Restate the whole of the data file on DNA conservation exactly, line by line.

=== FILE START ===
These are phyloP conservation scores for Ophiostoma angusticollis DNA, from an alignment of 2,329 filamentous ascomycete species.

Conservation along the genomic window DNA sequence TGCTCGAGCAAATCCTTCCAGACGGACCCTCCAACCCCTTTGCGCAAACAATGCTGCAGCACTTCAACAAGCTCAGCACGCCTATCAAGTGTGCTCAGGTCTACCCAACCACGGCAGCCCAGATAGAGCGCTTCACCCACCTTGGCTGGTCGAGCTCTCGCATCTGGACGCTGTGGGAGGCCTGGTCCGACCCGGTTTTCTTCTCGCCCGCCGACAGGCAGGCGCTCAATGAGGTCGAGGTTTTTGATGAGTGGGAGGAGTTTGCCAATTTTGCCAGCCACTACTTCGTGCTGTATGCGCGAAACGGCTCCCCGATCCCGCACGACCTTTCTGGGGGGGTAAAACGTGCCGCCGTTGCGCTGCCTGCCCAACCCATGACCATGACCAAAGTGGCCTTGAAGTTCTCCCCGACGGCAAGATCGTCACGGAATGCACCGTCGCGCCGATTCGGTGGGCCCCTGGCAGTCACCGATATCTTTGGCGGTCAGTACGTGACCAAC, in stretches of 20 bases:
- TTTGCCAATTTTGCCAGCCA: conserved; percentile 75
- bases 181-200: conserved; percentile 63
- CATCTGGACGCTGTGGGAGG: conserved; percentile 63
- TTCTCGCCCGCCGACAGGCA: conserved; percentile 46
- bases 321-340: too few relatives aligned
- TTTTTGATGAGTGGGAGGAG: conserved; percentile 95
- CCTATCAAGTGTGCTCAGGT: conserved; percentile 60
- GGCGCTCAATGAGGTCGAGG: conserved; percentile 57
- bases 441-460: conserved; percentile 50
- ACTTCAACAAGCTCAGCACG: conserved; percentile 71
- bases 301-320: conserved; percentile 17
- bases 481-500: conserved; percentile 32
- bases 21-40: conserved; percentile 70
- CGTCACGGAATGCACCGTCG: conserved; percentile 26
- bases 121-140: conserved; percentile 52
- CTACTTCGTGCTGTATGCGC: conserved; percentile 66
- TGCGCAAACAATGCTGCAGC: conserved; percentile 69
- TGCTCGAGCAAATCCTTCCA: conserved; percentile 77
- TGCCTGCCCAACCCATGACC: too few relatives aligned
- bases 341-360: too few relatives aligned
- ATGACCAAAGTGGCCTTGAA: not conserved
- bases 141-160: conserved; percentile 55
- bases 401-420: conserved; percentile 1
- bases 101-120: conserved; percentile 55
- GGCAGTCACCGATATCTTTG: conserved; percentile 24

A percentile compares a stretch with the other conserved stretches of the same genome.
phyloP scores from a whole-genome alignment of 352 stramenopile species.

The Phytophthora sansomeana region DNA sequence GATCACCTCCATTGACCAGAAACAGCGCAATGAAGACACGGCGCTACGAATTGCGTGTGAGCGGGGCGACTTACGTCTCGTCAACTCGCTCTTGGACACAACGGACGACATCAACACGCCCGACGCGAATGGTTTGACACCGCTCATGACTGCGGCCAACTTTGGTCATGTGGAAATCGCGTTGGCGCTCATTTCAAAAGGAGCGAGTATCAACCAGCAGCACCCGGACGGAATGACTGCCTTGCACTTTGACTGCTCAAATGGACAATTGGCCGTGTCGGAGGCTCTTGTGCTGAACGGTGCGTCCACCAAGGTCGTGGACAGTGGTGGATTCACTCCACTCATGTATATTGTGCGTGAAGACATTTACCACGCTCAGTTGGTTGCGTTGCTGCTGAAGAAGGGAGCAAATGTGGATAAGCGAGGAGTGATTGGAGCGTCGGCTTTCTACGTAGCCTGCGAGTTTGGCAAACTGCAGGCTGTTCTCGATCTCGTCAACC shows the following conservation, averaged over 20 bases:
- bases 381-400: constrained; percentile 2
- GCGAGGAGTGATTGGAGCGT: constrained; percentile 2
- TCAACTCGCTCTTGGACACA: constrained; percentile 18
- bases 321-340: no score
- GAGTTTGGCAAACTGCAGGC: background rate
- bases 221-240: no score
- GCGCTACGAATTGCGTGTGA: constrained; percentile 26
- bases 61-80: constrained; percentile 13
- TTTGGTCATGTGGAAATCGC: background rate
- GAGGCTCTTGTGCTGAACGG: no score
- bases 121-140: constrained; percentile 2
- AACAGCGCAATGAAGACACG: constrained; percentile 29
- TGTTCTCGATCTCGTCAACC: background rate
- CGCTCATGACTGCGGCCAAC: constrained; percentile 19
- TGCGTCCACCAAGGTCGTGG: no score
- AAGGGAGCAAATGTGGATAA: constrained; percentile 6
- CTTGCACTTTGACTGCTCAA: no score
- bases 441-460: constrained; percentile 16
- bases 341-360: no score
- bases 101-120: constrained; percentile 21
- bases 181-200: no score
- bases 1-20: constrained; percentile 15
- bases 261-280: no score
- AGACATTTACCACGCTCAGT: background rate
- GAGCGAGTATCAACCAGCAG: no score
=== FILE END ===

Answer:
These are phyloP conservation scores for Ophiostoma angusticollis DNA, from an alignment of 2,329 filamentous ascomycete species.

Conservation along the genomic window DNA sequence TGCTCGAGCAAATCCTTCCAGACGGACCCTCCAACCCCTTTGCGCAAACAATGCTGCAGCACTTCAACAAGCTCAGCACGCCTATCAAGTGTGCTCAGGTCTACCCAACCACGGCAGCCCAGATAGAGCGCTTCACCCACCTTGGCTGGTCGAGCTCTCGCATCTGGACGCTGTGGGAGGCCTGGTCCGACCCGGTTTTCTTCTCGCCCGCCGACAGGCAGGCGCTCAATGAGGTCGAGGTTTTTGATGAGTGGGAGGAGTTTGCCAATTTTGCCAGCCACTACTTCGTGCTGTATGCGCGAAACGGCTCCCCGATCCCGCACGACCTTTCTGGGGGGGTAAAACGTGCCGCCGTTGCGCTGCCTGCCCAACCCATGACCATGACCAAAGTGGCCTTGAAGTTCTCCCCGACGGCAAGATCGTCACGGAATGCACCGTCGCGCCGATTCGGTGGGCCCCTGGCAGTCACCGATATCTTTGGCGGTCAGTACGTGACCAAC, in stretches of 20 bases:
- TTTGCCAATTTTGCCAGCCA: conserved; percentile 75
- bases 181-200: conserved; percentile 63
- CATCTGGACGCTGTGGGAGG: conserved; percentile 63
- TTCTCGCCCGCCGACAGGCA: conserved; percentile 46
- bases 321-340: too few relatives aligned
- TTTTTGATGAGTGGGAGGAG: conserved; percentile 95
- CCTATCAAGTGTGCTCAGGT: conserved; percentile 60
- GGCGCTCAATGAGGTCGAGG: conserved; percentile 57
- bases 441-460: conserved; percentile 50
- ACTTCAACAAGCTCAGCACG: conserved; percentile 71
- bases 301-320: conserved; percentile 17
- bases 481-500: conserved; percentile 32
- bases 21-40: conserved; percentile 70
- CGTCACGGAATGCACCGTCG: conserved; percentile 26
- bases 121-140: conserved; percentile 52
- CTACTTCGTGCTGTATGCGC: conserved; percentile 66
- TGCGCAAACAATGCTGCAGC: conserved; percentile 69
- TGCTCGAGCAAATCCTTCCA: conserved; percentile 77
- TGCCTGCCCAACCCATGACC: too few relatives aligned
- bases 341-360: too few relatives aligned
- ATGACCAAAGTGGCCTTGAA: not conserved
- bases 141-160: conserved; percentile 55
- bases 401-420: conserved; percentile 1
- bases 101-120: conserved; percentile 55
- GGCAGTCACCGATATCTTTG: conserved; percentile 24

A percentile compares a stretch with the other conserved stretches of the same genome.
phyloP scores from a whole-genome alignment of 352 stramenopile species.

The Phytophthora sansomeana region DNA sequence GATCACCTCCATTGACCAGAAACAGCGCAATGAAGACACGGCGCTACGAATTGCGTGTGAGCGGGGCGACTTACGTCTCGTCAACTCGCTCTTGGACACAACGGACGACATCAACACGCCCGACGCGAATGGTTTGACACCGCTCATGACTGCGGCCAACTTTGGTCATGTGGAAATCGCGTTGGCGCTCATTTCAAAAGGAGCGAGTATCAACCAGCAGCACCCGGACGGAATGACTGCCTTGCACTTTGACTGCTCAAATGGACAATTGGCCGTGTCGGAGGCTCTTGTGCTGAACGGTGCGTCCACCAAGGTCGTGGACAGTGGTGGATTCACTCCACTCATGTATATTGTGCGTGAAGACATTTACCACGCTCAGTTGGTTGCGTTGCTGCTGAAGAAGGGAGCAAATGTGGATAAGCGAGGAGTGATTGGAGCGTCGGCTTTCTACGTAGCCTGCGAGTTTGGCAAACTGCAGGCTGTTCTCGATCTCGTCAACC shows the following conservation, averaged over 20 bases:
- bases 381-400: constrained; percentile 2
- GCGAGGAGTGATTGGAGCGT: constrained; percentile 2
- TCAACTCGCTCTTGGACACA: constrained; percentile 18
- bases 321-340: no score
- GAGTTTGGCAAACTGCAGGC: background rate
- bases 221-240: no score
- GCGCTACGAATTGCGTGTGA: constrained; percentile 26
- bases 61-80: constrained; percentile 13
- TTTGGTCATGTGGAAATCGC: background rate
- GAGGCTCTTGTGCTGAACGG: no score
- bases 121-140: constrained; percentile 2
- AACAGCGCAATGAAGACACG: constrained; percentile 29
- TGTTCTCGATCTCGTCAACC: background rate
- CGCTCATGACTGCGGCCAAC: constrained; percentile 19
- TGCGTCCACCAAGGTCGTGG: no score
- AAGGGAGCAAATGTGGATAA: constrained; percentile 6
- CTTGCACTTTGACTGCTCAA: no score
- bases 441-460: constrained; percentile 16
- bases 341-360: no score
- bases 101-120: constrained; percentile 21
- bases 181-200: no score
- bases 1-20: constrained; percentile 15
- bases 261-280: no score
- AGACATTTACCACGCTCAGT: background rate
- GAGCGAGTATCAACCAGCAG: no score